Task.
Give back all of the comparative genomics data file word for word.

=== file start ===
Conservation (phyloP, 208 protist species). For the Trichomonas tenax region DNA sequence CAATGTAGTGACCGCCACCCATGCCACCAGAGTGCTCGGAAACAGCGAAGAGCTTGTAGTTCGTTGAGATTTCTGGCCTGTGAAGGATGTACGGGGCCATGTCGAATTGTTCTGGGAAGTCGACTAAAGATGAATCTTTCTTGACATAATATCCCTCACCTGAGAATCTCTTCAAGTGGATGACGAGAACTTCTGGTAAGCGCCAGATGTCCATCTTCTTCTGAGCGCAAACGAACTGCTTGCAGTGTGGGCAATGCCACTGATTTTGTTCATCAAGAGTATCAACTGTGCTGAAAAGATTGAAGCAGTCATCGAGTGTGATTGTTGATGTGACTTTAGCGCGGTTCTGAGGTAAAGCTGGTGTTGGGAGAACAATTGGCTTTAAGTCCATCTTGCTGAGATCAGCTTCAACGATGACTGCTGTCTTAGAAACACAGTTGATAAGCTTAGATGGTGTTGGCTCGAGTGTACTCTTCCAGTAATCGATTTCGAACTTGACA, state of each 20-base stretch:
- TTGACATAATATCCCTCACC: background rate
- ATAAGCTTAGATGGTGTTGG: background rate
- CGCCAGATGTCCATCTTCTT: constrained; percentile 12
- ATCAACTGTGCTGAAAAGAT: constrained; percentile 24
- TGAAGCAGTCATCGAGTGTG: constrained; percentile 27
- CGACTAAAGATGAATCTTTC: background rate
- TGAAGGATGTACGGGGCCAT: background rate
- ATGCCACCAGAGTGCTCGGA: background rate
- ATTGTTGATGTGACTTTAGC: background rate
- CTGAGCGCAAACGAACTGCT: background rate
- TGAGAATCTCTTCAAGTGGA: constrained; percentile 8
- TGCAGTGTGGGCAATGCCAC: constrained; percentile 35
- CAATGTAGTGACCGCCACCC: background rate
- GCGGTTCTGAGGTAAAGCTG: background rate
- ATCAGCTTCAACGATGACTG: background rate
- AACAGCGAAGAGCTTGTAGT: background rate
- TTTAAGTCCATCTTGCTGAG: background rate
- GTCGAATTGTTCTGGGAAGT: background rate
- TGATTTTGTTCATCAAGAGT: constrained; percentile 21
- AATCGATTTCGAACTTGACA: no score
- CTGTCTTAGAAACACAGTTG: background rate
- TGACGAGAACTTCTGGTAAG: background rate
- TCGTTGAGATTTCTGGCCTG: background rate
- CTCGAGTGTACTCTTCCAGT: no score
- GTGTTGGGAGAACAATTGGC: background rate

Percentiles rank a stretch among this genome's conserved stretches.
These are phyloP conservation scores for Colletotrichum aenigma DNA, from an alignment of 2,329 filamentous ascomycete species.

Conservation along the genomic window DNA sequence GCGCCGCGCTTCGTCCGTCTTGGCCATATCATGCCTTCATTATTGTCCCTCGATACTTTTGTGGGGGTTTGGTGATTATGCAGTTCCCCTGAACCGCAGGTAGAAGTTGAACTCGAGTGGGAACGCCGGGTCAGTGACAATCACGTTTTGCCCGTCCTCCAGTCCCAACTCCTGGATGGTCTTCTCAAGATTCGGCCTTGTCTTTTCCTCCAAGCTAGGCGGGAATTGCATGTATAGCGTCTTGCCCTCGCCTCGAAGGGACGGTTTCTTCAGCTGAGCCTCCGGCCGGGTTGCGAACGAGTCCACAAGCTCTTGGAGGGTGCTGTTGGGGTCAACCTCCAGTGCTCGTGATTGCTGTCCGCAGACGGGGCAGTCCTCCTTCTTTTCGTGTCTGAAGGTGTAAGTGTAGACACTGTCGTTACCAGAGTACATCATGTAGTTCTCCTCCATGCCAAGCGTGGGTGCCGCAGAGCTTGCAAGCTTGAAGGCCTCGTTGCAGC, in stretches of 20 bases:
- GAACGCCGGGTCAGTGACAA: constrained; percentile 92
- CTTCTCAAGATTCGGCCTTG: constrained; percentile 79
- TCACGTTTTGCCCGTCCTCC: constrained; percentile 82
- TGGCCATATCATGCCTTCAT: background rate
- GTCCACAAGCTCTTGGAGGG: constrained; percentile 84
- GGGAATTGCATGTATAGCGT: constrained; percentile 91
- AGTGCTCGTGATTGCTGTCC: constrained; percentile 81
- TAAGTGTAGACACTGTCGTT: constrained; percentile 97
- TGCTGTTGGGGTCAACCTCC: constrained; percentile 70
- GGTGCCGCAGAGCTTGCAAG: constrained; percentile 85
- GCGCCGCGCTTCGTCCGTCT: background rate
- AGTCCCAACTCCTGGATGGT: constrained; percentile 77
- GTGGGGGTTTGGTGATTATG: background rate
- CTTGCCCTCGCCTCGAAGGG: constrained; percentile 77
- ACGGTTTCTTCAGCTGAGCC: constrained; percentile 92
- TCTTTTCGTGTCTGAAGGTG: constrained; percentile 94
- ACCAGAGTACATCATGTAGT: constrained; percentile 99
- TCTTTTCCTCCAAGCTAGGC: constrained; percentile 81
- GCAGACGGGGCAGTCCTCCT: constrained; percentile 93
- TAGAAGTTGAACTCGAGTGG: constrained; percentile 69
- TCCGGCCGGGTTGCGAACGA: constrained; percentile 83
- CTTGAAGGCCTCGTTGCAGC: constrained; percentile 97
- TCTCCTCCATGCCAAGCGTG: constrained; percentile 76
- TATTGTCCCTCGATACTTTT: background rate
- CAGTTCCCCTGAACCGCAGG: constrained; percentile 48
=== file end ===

Conservation (phyloP, 208 protist species). For the Trichomonas tenax region DNA sequence CAATGTAGTGACCGCCACCCATGCCACCAGAGTGCTCGGAAACAGCGAAGAGCTTGTAGTTCGTTGAGATTTCTGGCCTGTGAAGGATGTACGGGGCCATGTCGAATTGTTCTGGGAAGTCGACTAAAGATGAATCTTTCTTGACATAATATCCCTCACCTGAGAATCTCTTCAAGTGGATGACGAGAACTTCTGGTAAGCGCCAGATGTCCATCTTCTTCTGAGCGCAAACGAACTGCTTGCAGTGTGGGCAATGCCACTGATTTTGTTCATCAAGAGTATCAACTGTGCTGAAAAGATTGAAGCAGTCATCGAGTGTGATTGTTGATGTGACTTTAGCGCGGTTCTGAGGTAAAGCTGGTGTTGGGAGAACAATTGGCTTTAAGTCCATCTTGCTGAGATCAGCTTCAACGATGACTGCTGTCTTAGAAACACAGTTGATAAGCTTAGATGGTGTTGGCTCGAGTGTACTCTTCCAGTAATCGATTTCGAACTTGACA, state of each 20-base stretch:
- TTGACATAATATCCCTCACC: background rate
- ATAAGCTTAGATGGTGTTGG: background rate
- CGCCAGATGTCCATCTTCTT: constrained; percentile 12
- ATCAACTGTGCTGAAAAGAT: constrained; percentile 24
- TGAAGCAGTCATCGAGTGTG: constrained; percentile 27
- CGACTAAAGATGAATCTTTC: background rate
- TGAAGGATGTACGGGGCCAT: background rate
- ATGCCACCAGAGTGCTCGGA: background rate
- ATTGTTGATGTGACTTTAGC: background rate
- CTGAGCGCAAACGAACTGCT: background rate
- TGAGAATCTCTTCAAGTGGA: constrained; percentile 8
- TGCAGTGTGGGCAATGCCAC: constrained; percentile 35
- CAATGTAGTGACCGCCACCC: background rate
- GCGGTTCTGAGGTAAAGCTG: background rate
- ATCAGCTTCAACGATGACTG: background rate
- AACAGCGAAGAGCTTGTAGT: background rate
- TTTAAGTCCATCTTGCTGAG: background rate
- GTCGAATTGTTCTGGGAAGT: background rate
- TGATTTTGTTCATCAAGAGT: constrained; percentile 21
- AATCGATTTCGAACTTGACA: no score
- CTGTCTTAGAAACACAGTTG: background rate
- TGACGAGAACTTCTGGTAAG: background rate
- TCGTTGAGATTTCTGGCCTG: background rate
- CTCGAGTGTACTCTTCCAGT: no score
- GTGTTGGGAGAACAATTGGC: background rate

Percentiles rank a stretch among this genome's conserved stretches.
These are phyloP conservation scores for Colletotrichum aenigma DNA, from an alignment of 2,329 filamentous ascomycete species.

Conservation along the genomic window DNA sequence GCGCCGCGCTTCGTCCGTCTTGGCCATATCATGCCTTCATTATTGTCCCTCGATACTTTTGTGGGGGTTTGGTGATTATGCAGTTCCCCTGAACCGCAGGTAGAAGTTGAACTCGAGTGGGAACGCCGGGTCAGTGACAATCACGTTTTGCCCGTCCTCCAGTCCCAACTCCTGGATGGTCTTCTCAAGATTCGGCCTTGTCTTTTCCTCCAAGCTAGGCGGGAATTGCATGTATAGCGTCTTGCCCTCGCCTCGAAGGGACGGTTTCTTCAGCTGAGCCTCCGGCCGGGTTGCGAACGAGTCCACAAGCTCTTGGAGGGTGCTGTTGGGGTCAACCTCCAGTGCTCGTGATTGCTGTCCGCAGACGGGGCAGTCCTCCTTCTTTTCGTGTCTGAAGGTGTAAGTGTAGACACTGTCGTTACCAGAGTACATCATGTAGTTCTCCTCCATGCCAAGCGTGGGTGCCGCAGAGCTTGCAAGCTTGAAGGCCTCGTTGCAGC, in stretches of 20 bases:
- GAACGCCGGGTCAGTGACAA: constrained; percentile 92
- CTTCTCAAGATTCGGCCTTG: constrained; percentile 79
- TCACGTTTTGCCCGTCCTCC: constrained; percentile 82
- TGGCCATATCATGCCTTCAT: background rate
- GTCCACAAGCTCTTGGAGGG: constrained; percentile 84
- GGGAATTGCATGTATAGCGT: constrained; percentile 91
- AGTGCTCGTGATTGCTGTCC: constrained; percentile 81
- TAAGTGTAGACACTGTCGTT: constrained; percentile 97
- TGCTGTTGGGGTCAACCTCC: constrained; percentile 70
- GGTGCCGCAGAGCTTGCAAG: constrained; percentile 85
- GCGCCGCGCTTCGTCCGTCT: background rate
- AGTCCCAACTCCTGGATGGT: constrained; percentile 77
- GTGGGGGTTTGGTGATTATG: background rate
- CTTGCCCTCGCCTCGAAGGG: constrained; percentile 77
- ACGGTTTCTTCAGCTGAGCC: constrained; percentile 92
- TCTTTTCGTGTCTGAAGGTG: constrained; percentile 94
- ACCAGAGTACATCATGTAGT: constrained; percentile 99
- TCTTTTCCTCCAAGCTAGGC: constrained; percentile 81
- GCAGACGGGGCAGTCCTCCT: constrained; percentile 93
- TAGAAGTTGAACTCGAGTGG: constrained; percentile 69
- TCCGGCCGGGTTGCGAACGA: constrained; percentile 83
- CTTGAAGGCCTCGTTGCAGC: constrained; percentile 97
- TCTCCTCCATGCCAAGCGTG: constrained; percentile 76
- TATTGTCCCTCGATACTTTT: background rate
- CAGTTCCCCTGAACCGCAGG: constrained; percentile 48